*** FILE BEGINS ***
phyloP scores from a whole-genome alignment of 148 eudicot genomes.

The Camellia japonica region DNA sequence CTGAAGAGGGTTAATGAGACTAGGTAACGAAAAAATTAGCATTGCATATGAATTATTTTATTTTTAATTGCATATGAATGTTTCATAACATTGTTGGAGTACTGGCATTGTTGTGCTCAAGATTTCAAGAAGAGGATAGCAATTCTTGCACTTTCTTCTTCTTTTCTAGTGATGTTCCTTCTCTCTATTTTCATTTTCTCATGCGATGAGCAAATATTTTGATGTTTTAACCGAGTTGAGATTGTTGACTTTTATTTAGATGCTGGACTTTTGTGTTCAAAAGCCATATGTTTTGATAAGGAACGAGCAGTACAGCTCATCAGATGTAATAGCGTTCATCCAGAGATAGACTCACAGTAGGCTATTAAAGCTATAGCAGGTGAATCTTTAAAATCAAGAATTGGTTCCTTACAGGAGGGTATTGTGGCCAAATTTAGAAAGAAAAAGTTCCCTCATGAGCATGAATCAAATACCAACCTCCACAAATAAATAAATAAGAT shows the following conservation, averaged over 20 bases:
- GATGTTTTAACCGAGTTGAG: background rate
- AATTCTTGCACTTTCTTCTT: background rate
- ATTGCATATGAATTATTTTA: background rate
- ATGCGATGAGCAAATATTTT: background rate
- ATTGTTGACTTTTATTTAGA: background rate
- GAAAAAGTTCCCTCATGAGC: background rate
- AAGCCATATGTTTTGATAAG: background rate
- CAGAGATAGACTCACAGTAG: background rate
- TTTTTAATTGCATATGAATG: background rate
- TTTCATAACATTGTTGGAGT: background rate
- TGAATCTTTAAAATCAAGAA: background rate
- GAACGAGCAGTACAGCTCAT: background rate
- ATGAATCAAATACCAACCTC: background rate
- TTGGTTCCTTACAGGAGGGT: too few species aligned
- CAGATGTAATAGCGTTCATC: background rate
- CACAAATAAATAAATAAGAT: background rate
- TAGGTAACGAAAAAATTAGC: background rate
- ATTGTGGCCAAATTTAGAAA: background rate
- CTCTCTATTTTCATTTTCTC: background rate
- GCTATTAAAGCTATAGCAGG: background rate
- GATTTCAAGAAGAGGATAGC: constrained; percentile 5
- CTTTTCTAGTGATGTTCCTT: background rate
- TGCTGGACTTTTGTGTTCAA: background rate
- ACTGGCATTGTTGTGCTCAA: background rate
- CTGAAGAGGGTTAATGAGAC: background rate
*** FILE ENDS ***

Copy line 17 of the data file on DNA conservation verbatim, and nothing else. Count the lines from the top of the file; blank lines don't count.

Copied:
- CAGATGTAATAGCGTTCATC: background rate